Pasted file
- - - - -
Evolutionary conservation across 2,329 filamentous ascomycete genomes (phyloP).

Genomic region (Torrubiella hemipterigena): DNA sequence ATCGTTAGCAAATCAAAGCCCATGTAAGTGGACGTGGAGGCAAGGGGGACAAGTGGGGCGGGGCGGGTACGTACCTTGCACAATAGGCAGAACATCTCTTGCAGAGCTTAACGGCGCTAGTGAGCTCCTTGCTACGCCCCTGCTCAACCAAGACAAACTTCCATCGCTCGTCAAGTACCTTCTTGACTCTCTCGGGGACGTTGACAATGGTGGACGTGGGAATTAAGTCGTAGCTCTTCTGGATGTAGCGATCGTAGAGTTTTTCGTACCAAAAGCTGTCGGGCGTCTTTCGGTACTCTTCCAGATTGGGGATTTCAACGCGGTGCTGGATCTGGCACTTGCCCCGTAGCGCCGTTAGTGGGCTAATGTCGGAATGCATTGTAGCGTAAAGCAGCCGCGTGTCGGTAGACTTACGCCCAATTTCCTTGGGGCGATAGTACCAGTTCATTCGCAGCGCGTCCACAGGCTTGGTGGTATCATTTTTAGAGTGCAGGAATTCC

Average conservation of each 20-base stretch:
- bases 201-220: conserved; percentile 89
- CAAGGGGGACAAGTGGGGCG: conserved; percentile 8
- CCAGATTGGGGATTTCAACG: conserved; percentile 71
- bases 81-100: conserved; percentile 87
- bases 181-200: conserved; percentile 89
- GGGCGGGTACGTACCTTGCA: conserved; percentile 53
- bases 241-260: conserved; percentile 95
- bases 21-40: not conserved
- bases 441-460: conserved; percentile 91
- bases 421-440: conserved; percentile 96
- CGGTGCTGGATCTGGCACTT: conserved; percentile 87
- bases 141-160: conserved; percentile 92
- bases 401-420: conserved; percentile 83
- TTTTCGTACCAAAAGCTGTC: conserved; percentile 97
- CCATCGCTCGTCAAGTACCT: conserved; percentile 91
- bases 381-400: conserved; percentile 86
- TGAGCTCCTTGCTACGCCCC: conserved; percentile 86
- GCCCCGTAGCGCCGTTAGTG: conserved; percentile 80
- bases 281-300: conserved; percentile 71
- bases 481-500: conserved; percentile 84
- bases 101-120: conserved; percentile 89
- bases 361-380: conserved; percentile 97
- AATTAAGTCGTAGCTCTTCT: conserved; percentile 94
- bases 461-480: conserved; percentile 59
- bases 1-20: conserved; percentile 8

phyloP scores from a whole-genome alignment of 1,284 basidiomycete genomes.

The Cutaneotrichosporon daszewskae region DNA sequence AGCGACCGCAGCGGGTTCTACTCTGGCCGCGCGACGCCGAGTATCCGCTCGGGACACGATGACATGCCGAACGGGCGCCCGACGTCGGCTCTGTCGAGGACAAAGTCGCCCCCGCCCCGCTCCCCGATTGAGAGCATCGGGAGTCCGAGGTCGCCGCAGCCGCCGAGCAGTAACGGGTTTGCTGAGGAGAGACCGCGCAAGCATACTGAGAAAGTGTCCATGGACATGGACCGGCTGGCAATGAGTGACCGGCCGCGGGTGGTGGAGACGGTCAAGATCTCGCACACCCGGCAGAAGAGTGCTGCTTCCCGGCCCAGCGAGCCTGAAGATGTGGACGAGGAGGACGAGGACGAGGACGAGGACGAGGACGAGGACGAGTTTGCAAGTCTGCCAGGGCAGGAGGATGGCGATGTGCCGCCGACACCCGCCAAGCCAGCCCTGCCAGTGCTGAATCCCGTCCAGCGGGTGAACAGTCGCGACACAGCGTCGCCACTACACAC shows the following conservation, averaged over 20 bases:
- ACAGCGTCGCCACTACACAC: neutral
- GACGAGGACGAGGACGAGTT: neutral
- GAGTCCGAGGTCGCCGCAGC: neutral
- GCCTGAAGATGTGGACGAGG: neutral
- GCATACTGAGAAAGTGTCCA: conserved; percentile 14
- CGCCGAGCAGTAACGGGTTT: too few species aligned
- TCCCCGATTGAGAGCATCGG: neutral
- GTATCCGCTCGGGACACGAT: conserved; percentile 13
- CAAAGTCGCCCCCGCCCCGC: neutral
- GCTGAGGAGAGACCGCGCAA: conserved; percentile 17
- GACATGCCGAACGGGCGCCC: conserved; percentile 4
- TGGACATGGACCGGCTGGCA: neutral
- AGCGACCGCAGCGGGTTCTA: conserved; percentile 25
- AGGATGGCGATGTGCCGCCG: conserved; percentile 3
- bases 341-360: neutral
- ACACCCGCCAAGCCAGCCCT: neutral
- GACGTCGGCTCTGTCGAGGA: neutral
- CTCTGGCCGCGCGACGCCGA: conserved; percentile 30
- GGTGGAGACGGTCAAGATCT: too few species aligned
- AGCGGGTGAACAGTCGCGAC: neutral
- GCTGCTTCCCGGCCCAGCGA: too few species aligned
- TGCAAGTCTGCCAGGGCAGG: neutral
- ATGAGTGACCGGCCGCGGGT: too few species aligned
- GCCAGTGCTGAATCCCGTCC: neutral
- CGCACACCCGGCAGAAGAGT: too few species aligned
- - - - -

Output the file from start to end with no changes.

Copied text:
Evolutionary conservation across 2,329 filamentous ascomycete genomes (phyloP).

Genomic region (Torrubiella hemipterigena): DNA sequence ATCGTTAGCAAATCAAAGCCCATGTAAGTGGACGTGGAGGCAAGGGGGACAAGTGGGGCGGGGCGGGTACGTACCTTGCACAATAGGCAGAACATCTCTTGCAGAGCTTAACGGCGCTAGTGAGCTCCTTGCTACGCCCCTGCTCAACCAAGACAAACTTCCATCGCTCGTCAAGTACCTTCTTGACTCTCTCGGGGACGTTGACAATGGTGGACGTGGGAATTAAGTCGTAGCTCTTCTGGATGTAGCGATCGTAGAGTTTTTCGTACCAAAAGCTGTCGGGCGTCTTTCGGTACTCTTCCAGATTGGGGATTTCAACGCGGTGCTGGATCTGGCACTTGCCCCGTAGCGCCGTTAGTGGGCTAATGTCGGAATGCATTGTAGCGTAAAGCAGCCGCGTGTCGGTAGACTTACGCCCAATTTCCTTGGGGCGATAGTACCAGTTCATTCGCAGCGCGTCCACAGGCTTGGTGGTATCATTTTTAGAGTGCAGGAATTCC

Average conservation of each 20-base stretch:
- bases 201-220: conserved; percentile 89
- CAAGGGGGACAAGTGGGGCG: conserved; percentile 8
- CCAGATTGGGGATTTCAACG: conserved; percentile 71
- bases 81-100: conserved; percentile 87
- bases 181-200: conserved; percentile 89
- GGGCGGGTACGTACCTTGCA: conserved; percentile 53
- bases 241-260: conserved; percentile 95
- bases 21-40: not conserved
- bases 441-460: conserved; percentile 91
- bases 421-440: conserved; percentile 96
- CGGTGCTGGATCTGGCACTT: conserved; percentile 87
- bases 141-160: conserved; percentile 92
- bases 401-420: conserved; percentile 83
- TTTTCGTACCAAAAGCTGTC: conserved; percentile 97
- CCATCGCTCGTCAAGTACCT: conserved; percentile 91
- bases 381-400: conserved; percentile 86
- TGAGCTCCTTGCTACGCCCC: conserved; percentile 86
- GCCCCGTAGCGCCGTTAGTG: conserved; percentile 80
- bases 281-300: conserved; percentile 71
- bases 481-500: conserved; percentile 84
- bases 101-120: conserved; percentile 89
- bases 361-380: conserved; percentile 97
- AATTAAGTCGTAGCTCTTCT: conserved; percentile 94
- bases 461-480: conserved; percentile 59
- bases 1-20: conserved; percentile 8

phyloP scores from a whole-genome alignment of 1,284 basidiomycete genomes.

The Cutaneotrichosporon daszewskae region DNA sequence AGCGACCGCAGCGGGTTCTACTCTGGCCGCGCGACGCCGAGTATCCGCTCGGGACACGATGACATGCCGAACGGGCGCCCGACGTCGGCTCTGTCGAGGACAAAGTCGCCCCCGCCCCGCTCCCCGATTGAGAGCATCGGGAGTCCGAGGTCGCCGCAGCCGCCGAGCAGTAACGGGTTTGCTGAGGAGAGACCGCGCAAGCATACTGAGAAAGTGTCCATGGACATGGACCGGCTGGCAATGAGTGACCGGCCGCGGGTGGTGGAGACGGTCAAGATCTCGCACACCCGGCAGAAGAGTGCTGCTTCCCGGCCCAGCGAGCCTGAAGATGTGGACGAGGAGGACGAGGACGAGGACGAGGACGAGGACGAGGACGAGTTTGCAAGTCTGCCAGGGCAGGAGGATGGCGATGTGCCGCCGACACCCGCCAAGCCAGCCCTGCCAGTGCTGAATCCCGTCCAGCGGGTGAACAGTCGCGACACAGCGTCGCCACTACACAC shows the following conservation, averaged over 20 bases:
- ACAGCGTCGCCACTACACAC: neutral
- GACGAGGACGAGGACGAGTT: neutral
- GAGTCCGAGGTCGCCGCAGC: neutral
- GCCTGAAGATGTGGACGAGG: neutral
- GCATACTGAGAAAGTGTCCA: conserved; percentile 14
- CGCCGAGCAGTAACGGGTTT: too few species aligned
- TCCCCGATTGAGAGCATCGG: neutral
- GTATCCGCTCGGGACACGAT: conserved; percentile 13
- CAAAGTCGCCCCCGCCCCGC: neutral
- GCTGAGGAGAGACCGCGCAA: conserved; percentile 17
- GACATGCCGAACGGGCGCCC: conserved; percentile 4
- TGGACATGGACCGGCTGGCA: neutral
- AGCGACCGCAGCGGGTTCTA: conserved; percentile 25
- AGGATGGCGATGTGCCGCCG: conserved; percentile 3
- bases 341-360: neutral
- ACACCCGCCAAGCCAGCCCT: neutral
- GACGTCGGCTCTGTCGAGGA: neutral
- CTCTGGCCGCGCGACGCCGA: conserved; percentile 30
- GGTGGAGACGGTCAAGATCT: too few species aligned
- AGCGGGTGAACAGTCGCGAC: neutral
- GCTGCTTCCCGGCCCAGCGA: too few species aligned
- TGCAAGTCTGCCAGGGCAGG: neutral
- ATGAGTGACCGGCCGCGGGT: too few species aligned
- GCCAGTGCTGAATCCCGTCC: neutral
- CGCACACCCGGCAGAAGAGT: too few species aligned